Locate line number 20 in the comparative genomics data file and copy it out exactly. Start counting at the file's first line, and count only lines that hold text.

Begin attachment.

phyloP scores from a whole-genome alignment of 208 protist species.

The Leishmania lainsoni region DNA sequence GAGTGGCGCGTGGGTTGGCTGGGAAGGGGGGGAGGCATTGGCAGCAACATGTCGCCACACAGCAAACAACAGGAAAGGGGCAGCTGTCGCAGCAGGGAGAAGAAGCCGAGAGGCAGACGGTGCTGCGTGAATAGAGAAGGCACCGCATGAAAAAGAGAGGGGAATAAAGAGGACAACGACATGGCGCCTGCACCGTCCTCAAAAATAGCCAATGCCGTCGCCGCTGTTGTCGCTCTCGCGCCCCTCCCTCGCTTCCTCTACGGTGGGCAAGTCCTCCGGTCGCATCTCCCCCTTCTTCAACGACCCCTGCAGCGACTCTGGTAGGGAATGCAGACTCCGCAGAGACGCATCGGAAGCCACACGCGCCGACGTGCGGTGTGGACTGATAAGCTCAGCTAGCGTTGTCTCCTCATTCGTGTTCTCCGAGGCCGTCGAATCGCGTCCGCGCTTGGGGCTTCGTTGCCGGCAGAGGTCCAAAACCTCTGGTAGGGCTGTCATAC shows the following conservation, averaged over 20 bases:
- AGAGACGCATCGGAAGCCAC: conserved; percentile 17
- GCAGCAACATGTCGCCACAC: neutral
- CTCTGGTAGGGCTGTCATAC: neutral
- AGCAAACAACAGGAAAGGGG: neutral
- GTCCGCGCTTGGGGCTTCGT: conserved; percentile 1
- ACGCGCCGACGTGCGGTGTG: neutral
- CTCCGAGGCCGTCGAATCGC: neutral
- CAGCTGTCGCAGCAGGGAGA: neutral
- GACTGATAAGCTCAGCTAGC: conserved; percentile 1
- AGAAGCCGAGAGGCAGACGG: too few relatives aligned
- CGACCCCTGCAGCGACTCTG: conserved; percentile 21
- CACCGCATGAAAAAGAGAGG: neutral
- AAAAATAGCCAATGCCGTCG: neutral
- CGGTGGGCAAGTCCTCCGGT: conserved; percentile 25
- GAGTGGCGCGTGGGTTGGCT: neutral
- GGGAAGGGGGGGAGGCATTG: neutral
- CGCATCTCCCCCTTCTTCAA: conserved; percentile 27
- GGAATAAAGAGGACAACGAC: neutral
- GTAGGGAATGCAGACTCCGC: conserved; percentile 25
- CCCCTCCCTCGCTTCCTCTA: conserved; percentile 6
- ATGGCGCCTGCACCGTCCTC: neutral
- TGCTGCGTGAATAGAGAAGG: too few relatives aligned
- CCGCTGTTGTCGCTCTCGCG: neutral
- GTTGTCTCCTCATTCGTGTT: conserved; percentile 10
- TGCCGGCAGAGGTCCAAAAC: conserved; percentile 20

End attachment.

- GGAATAAAGAGGACAACGAC: neutral